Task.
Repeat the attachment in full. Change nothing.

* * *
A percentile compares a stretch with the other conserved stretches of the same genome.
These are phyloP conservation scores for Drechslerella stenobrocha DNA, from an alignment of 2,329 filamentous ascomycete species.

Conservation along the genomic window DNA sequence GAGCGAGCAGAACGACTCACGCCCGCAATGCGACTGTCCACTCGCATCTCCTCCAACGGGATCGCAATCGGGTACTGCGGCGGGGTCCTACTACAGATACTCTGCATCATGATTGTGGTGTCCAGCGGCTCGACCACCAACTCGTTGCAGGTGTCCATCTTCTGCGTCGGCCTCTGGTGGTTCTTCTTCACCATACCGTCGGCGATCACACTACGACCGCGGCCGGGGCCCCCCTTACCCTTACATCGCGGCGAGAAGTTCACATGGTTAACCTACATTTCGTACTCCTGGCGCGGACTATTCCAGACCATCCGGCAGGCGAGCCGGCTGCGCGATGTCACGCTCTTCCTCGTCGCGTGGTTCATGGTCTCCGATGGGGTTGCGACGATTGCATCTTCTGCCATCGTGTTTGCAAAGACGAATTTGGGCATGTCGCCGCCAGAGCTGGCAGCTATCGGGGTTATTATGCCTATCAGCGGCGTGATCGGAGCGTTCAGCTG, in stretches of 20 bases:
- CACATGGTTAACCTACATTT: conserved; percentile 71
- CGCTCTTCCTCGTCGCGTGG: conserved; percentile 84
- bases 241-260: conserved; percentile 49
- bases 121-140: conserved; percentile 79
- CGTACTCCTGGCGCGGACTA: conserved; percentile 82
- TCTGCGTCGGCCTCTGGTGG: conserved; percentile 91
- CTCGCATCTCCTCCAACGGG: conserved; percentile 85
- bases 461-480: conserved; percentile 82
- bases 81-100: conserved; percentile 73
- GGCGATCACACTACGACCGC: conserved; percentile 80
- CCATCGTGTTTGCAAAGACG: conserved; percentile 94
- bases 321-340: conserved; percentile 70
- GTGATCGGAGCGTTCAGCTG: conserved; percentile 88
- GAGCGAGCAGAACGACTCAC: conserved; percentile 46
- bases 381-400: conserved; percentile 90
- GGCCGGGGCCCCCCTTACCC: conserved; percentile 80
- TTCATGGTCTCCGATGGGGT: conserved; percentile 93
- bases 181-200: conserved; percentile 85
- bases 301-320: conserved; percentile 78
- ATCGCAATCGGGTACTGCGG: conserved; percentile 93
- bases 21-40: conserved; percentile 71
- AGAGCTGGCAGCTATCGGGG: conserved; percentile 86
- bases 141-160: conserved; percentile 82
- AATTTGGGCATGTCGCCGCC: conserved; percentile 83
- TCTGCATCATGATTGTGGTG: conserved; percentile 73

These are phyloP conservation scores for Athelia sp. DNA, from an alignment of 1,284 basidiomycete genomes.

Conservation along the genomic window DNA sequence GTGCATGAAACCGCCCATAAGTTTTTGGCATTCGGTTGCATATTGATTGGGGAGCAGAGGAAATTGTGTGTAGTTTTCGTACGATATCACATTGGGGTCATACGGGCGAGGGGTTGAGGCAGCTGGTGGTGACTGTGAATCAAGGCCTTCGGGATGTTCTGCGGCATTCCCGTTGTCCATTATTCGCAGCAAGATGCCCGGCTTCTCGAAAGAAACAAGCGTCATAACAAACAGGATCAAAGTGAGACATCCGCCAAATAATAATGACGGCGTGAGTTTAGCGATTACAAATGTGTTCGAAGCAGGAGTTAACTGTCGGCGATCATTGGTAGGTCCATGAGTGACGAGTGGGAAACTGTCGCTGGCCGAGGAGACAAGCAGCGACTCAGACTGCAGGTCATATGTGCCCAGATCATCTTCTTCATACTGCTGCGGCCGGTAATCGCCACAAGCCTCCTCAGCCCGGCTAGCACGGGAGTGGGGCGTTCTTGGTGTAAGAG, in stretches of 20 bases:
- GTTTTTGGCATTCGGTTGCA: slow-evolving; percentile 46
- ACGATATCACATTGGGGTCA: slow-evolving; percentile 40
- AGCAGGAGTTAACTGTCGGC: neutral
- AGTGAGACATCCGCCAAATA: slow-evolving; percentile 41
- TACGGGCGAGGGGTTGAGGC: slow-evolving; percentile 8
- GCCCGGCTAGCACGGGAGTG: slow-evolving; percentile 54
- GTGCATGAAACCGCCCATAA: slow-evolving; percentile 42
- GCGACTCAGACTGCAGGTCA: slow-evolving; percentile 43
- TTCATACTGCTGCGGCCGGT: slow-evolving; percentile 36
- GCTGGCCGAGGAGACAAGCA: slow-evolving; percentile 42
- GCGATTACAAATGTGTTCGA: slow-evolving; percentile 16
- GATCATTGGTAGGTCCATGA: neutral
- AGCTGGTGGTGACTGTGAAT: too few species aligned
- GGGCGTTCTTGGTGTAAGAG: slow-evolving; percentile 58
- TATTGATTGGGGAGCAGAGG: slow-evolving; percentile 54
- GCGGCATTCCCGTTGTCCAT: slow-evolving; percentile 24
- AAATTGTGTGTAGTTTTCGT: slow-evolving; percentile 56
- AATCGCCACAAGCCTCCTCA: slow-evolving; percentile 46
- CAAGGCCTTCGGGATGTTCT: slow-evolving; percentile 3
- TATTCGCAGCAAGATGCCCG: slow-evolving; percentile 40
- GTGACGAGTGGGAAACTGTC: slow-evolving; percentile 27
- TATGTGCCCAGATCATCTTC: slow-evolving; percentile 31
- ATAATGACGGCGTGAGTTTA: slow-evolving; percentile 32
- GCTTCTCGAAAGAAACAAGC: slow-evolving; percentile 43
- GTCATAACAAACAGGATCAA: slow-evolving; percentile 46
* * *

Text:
A percentile compares a stretch with the other conserved stretches of the same genome.
These are phyloP conservation scores for Drechslerella stenobrocha DNA, from an alignment of 2,329 filamentous ascomycete species.

Conservation along the genomic window DNA sequence GAGCGAGCAGAACGACTCACGCCCGCAATGCGACTGTCCACTCGCATCTCCTCCAACGGGATCGCAATCGGGTACTGCGGCGGGGTCCTACTACAGATACTCTGCATCATGATTGTGGTGTCCAGCGGCTCGACCACCAACTCGTTGCAGGTGTCCATCTTCTGCGTCGGCCTCTGGTGGTTCTTCTTCACCATACCGTCGGCGATCACACTACGACCGCGGCCGGGGCCCCCCTTACCCTTACATCGCGGCGAGAAGTTCACATGGTTAACCTACATTTCGTACTCCTGGCGCGGACTATTCCAGACCATCCGGCAGGCGAGCCGGCTGCGCGATGTCACGCTCTTCCTCGTCGCGTGGTTCATGGTCTCCGATGGGGTTGCGACGATTGCATCTTCTGCCATCGTGTTTGCAAAGACGAATTTGGGCATGTCGCCGCCAGAGCTGGCAGCTATCGGGGTTATTATGCCTATCAGCGGCGTGATCGGAGCGTTCAGCTG, in stretches of 20 bases:
- CACATGGTTAACCTACATTT: conserved; percentile 71
- CGCTCTTCCTCGTCGCGTGG: conserved; percentile 84
- bases 241-260: conserved; percentile 49
- bases 121-140: conserved; percentile 79
- CGTACTCCTGGCGCGGACTA: conserved; percentile 82
- TCTGCGTCGGCCTCTGGTGG: conserved; percentile 91
- CTCGCATCTCCTCCAACGGG: conserved; percentile 85
- bases 461-480: conserved; percentile 82
- bases 81-100: conserved; percentile 73
- GGCGATCACACTACGACCGC: conserved; percentile 80
- CCATCGTGTTTGCAAAGACG: conserved; percentile 94
- bases 321-340: conserved; percentile 70
- GTGATCGGAGCGTTCAGCTG: conserved; percentile 88
- GAGCGAGCAGAACGACTCAC: conserved; percentile 46
- bases 381-400: conserved; percentile 90
- GGCCGGGGCCCCCCTTACCC: conserved; percentile 80
- TTCATGGTCTCCGATGGGGT: conserved; percentile 93
- bases 181-200: conserved; percentile 85
- bases 301-320: conserved; percentile 78
- ATCGCAATCGGGTACTGCGG: conserved; percentile 93
- bases 21-40: conserved; percentile 71
- AGAGCTGGCAGCTATCGGGG: conserved; percentile 86
- bases 141-160: conserved; percentile 82
- AATTTGGGCATGTCGCCGCC: conserved; percentile 83
- TCTGCATCATGATTGTGGTG: conserved; percentile 73

These are phyloP conservation scores for Athelia sp. DNA, from an alignment of 1,284 basidiomycete genomes.

Conservation along the genomic window DNA sequence GTGCATGAAACCGCCCATAAGTTTTTGGCATTCGGTTGCATATTGATTGGGGAGCAGAGGAAATTGTGTGTAGTTTTCGTACGATATCACATTGGGGTCATACGGGCGAGGGGTTGAGGCAGCTGGTGGTGACTGTGAATCAAGGCCTTCGGGATGTTCTGCGGCATTCCCGTTGTCCATTATTCGCAGCAAGATGCCCGGCTTCTCGAAAGAAACAAGCGTCATAACAAACAGGATCAAAGTGAGACATCCGCCAAATAATAATGACGGCGTGAGTTTAGCGATTACAAATGTGTTCGAAGCAGGAGTTAACTGTCGGCGATCATTGGTAGGTCCATGAGTGACGAGTGGGAAACTGTCGCTGGCCGAGGAGACAAGCAGCGACTCAGACTGCAGGTCATATGTGCCCAGATCATCTTCTTCATACTGCTGCGGCCGGTAATCGCCACAAGCCTCCTCAGCCCGGCTAGCACGGGAGTGGGGCGTTCTTGGTGTAAGAG, in stretches of 20 bases:
- GTTTTTGGCATTCGGTTGCA: slow-evolving; percentile 46
- ACGATATCACATTGGGGTCA: slow-evolving; percentile 40
- AGCAGGAGTTAACTGTCGGC: neutral
- AGTGAGACATCCGCCAAATA: slow-evolving; percentile 41
- TACGGGCGAGGGGTTGAGGC: slow-evolving; percentile 8
- GCCCGGCTAGCACGGGAGTG: slow-evolving; percentile 54
- GTGCATGAAACCGCCCATAA: slow-evolving; percentile 42
- GCGACTCAGACTGCAGGTCA: slow-evolving; percentile 43
- TTCATACTGCTGCGGCCGGT: slow-evolving; percentile 36
- GCTGGCCGAGGAGACAAGCA: slow-evolving; percentile 42
- GCGATTACAAATGTGTTCGA: slow-evolving; percentile 16
- GATCATTGGTAGGTCCATGA: neutral
- AGCTGGTGGTGACTGTGAAT: too few species aligned
- GGGCGTTCTTGGTGTAAGAG: slow-evolving; percentile 58
- TATTGATTGGGGAGCAGAGG: slow-evolving; percentile 54
- GCGGCATTCCCGTTGTCCAT: slow-evolving; percentile 24
- AAATTGTGTGTAGTTTTCGT: slow-evolving; percentile 56
- AATCGCCACAAGCCTCCTCA: slow-evolving; percentile 46
- CAAGGCCTTCGGGATGTTCT: slow-evolving; percentile 3
- TATTCGCAGCAAGATGCCCG: slow-evolving; percentile 40
- GTGACGAGTGGGAAACTGTC: slow-evolving; percentile 27
- TATGTGCCCAGATCATCTTC: slow-evolving; percentile 31
- ATAATGACGGCGTGAGTTTA: slow-evolving; percentile 32
- GCTTCTCGAAAGAAACAAGC: slow-evolving; percentile 43
- GTCATAACAAACAGGATCAA: slow-evolving; percentile 46